Back a couple of years ago, WeChat seemed like an unstoppable force. It was completely dominating the Chinese social media landscape, was beating Alibaba in payments and was making forays into e-commerce.
Fast-forward to 2020, and users are already spending more time on Douyin than they are on WeChat, swiping for hours between short videos. What went wrong?
Too disruptive to be incremental
It can seem easy to pain WeChat’s current demise by their inability to spot the short-video craze early.
I would, however, argue that WeChat started losing the battle earlier. WeChat neglected incremental changes that could have improved the platform.
A version of this post by Thomas Graziani first appeared on WalktheChat, which specializes in helping foreign organizations access the Chinese market through WeChat, the largest social network on the mainland.
Back 10 years ago, Facebook would frequently revamp its interface, each time creating an uproar among its users. Yet it kept going at it, constantly refining its user experience and design.
That’s something that WeChat didn’t do. The result: WeChat’s moments interface seems old fashioned compared to its Western competitors.
The app barely uses the phone screen, keeping pictures cluttered and forcing users to click in order to see them. Engagement buttons are also hidden in a sub-menu, making it harder for users to like photos or comments.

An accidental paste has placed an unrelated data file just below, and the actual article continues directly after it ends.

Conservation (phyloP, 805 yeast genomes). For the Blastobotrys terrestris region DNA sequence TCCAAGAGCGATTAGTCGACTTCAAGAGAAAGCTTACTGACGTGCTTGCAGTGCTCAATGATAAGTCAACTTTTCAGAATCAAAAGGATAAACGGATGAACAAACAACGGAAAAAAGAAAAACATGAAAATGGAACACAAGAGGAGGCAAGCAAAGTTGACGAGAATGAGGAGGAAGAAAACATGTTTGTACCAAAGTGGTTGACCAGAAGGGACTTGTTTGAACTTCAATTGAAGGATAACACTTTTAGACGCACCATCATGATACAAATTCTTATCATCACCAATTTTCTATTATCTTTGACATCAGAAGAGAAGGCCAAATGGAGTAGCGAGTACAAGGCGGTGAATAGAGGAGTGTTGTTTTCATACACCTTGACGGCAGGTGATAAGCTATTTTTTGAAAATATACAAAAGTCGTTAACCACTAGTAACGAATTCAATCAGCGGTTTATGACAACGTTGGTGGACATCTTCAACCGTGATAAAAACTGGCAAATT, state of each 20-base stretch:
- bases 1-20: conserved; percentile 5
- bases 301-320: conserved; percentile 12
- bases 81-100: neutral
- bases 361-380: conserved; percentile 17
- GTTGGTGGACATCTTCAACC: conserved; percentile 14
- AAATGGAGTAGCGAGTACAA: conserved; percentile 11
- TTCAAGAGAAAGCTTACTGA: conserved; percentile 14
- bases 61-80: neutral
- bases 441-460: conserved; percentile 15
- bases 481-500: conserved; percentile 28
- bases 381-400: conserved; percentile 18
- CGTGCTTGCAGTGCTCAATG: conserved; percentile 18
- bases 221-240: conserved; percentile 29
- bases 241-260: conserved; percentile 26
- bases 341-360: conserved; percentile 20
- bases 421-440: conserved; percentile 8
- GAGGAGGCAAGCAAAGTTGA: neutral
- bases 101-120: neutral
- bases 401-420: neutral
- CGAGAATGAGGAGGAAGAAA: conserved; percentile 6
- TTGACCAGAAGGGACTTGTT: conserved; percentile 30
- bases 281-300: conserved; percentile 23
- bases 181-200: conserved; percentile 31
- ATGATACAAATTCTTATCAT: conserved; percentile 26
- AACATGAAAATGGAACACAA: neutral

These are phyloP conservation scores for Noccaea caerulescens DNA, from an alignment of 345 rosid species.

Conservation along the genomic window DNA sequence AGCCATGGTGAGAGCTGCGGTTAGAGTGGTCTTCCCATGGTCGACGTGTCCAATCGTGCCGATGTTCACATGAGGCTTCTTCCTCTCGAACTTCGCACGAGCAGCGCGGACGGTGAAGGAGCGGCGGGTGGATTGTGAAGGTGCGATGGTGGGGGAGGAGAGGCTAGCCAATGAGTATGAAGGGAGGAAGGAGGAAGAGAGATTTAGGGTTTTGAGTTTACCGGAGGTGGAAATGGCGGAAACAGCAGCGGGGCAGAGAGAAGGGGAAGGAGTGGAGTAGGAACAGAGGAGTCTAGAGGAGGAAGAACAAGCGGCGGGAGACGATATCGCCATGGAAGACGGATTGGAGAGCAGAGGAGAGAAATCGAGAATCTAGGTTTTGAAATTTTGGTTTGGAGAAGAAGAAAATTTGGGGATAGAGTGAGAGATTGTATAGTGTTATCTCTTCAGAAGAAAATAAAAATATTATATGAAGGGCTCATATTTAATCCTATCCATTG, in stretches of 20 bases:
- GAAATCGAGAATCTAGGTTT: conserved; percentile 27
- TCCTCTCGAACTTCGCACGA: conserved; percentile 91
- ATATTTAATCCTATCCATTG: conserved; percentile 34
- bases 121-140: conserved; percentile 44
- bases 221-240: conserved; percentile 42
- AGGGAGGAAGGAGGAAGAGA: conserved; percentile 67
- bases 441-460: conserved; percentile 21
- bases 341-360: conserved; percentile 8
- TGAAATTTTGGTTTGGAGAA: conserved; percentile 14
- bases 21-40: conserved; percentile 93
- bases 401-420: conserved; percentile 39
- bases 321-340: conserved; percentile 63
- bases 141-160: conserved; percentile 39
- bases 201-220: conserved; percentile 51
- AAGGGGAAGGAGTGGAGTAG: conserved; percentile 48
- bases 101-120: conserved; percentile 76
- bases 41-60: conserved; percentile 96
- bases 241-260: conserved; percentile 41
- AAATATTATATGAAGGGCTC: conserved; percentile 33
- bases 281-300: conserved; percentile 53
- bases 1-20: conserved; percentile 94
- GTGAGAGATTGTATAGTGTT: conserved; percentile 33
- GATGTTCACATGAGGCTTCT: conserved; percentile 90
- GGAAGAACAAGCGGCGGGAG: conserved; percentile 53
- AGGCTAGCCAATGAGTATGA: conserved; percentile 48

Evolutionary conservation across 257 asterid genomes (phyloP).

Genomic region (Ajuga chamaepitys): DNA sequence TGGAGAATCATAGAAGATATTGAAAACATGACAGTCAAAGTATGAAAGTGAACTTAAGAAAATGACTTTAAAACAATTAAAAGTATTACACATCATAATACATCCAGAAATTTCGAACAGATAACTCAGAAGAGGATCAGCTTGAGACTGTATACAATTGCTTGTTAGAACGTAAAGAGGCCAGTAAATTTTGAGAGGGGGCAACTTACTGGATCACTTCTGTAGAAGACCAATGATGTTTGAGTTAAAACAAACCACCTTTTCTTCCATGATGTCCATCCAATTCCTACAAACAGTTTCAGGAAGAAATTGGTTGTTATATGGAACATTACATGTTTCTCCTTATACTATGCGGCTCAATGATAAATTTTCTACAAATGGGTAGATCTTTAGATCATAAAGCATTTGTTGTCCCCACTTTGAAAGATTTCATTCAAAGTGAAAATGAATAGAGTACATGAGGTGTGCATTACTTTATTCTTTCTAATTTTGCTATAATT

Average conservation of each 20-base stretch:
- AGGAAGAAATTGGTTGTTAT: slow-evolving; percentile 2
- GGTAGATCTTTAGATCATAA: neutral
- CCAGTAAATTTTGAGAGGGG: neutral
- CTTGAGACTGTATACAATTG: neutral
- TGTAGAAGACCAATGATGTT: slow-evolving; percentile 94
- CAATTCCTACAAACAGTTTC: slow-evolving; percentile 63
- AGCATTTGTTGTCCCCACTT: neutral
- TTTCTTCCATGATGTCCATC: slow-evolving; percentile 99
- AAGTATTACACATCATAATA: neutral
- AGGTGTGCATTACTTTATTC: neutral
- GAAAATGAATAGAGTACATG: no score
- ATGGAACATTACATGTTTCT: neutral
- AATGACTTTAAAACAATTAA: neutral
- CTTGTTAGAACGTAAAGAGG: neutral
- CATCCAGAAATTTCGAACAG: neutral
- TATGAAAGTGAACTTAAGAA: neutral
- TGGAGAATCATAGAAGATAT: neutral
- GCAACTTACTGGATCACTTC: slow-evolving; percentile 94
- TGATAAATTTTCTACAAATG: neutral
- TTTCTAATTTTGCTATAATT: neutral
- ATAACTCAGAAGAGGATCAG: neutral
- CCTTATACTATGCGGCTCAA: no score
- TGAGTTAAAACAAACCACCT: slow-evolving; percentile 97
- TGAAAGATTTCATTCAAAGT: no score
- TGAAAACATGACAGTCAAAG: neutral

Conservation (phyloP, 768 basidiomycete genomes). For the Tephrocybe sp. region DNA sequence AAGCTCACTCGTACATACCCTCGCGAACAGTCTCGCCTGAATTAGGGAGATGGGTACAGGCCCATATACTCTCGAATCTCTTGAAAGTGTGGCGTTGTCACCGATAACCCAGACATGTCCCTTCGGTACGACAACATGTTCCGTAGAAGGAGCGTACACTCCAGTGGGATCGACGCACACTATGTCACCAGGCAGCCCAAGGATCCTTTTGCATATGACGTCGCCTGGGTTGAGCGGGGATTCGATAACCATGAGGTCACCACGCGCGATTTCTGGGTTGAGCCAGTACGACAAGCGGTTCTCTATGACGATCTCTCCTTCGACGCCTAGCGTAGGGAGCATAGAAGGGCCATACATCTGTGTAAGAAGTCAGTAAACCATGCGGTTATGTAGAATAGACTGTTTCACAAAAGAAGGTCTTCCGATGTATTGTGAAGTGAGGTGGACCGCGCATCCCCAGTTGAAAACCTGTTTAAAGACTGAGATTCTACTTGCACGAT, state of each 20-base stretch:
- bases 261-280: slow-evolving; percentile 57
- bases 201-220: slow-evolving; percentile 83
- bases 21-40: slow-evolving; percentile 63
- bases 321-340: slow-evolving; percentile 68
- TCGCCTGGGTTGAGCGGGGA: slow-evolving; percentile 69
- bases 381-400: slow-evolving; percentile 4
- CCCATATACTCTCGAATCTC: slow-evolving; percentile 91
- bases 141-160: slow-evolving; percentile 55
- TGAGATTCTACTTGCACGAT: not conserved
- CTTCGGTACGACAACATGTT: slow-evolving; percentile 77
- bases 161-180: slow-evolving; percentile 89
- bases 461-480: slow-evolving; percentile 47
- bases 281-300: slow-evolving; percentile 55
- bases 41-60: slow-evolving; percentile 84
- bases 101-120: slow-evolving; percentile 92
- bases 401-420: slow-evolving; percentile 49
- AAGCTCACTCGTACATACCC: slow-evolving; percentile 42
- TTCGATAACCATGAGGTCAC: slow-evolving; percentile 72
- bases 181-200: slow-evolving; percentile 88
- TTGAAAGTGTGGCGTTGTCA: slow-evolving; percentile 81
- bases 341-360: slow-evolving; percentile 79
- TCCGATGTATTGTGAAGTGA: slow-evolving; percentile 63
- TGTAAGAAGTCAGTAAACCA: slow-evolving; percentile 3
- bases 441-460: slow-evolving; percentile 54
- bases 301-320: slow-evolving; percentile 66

Facebook takes a very different approach, displaying engaging full-screen pictures and prominent actions calls to like and comment.
The truth is that WeChat has been innovating quite a bit: they launched payment, Mini-programs, and many other disruptive features that have changed the behavior of both users and businesses.
But WeChat has been looking down at small incremental changes. Tencent was apparently too afraid to make any modifications to its hit product which might anger or confuse users.
Too proud to steal
“Good artists copy; great artists steal.” Many businessmen (such as Steve Jobs) have shamelessly implemented this famous quote from Picasso.
When Douyin came up with its amazingly intuitive swiping interface that got users watching an endless stream of videos, competitor Kuaishou didn’t wait too long to copy it.
We find the same qualities as the Facebook interface: full use of the screen and prominent action calls. But most importantly: a simple swiping motion to move from one video to the next.
However, when WeChat released its own short-video feature, WeChat Channel, it couldn’t bring itself to copy the Douyin interface. Instead, it had to come up with its own, arguably inferior user experience.
The result is a disappointing and unengaging experience. In fact, WeChat Channels would be a great UX… for the WeChat timeline. In many ways, it looks more like the Facebook timeline than short-videos Apps such as Douyin and Kuaishou.
Too top-down to empower the masses
Another flaw of the WeChat approach is that it was and stayed a top-down content ecosystem. A few popular WeChat Official Accounts create the content which might become viral on the platform.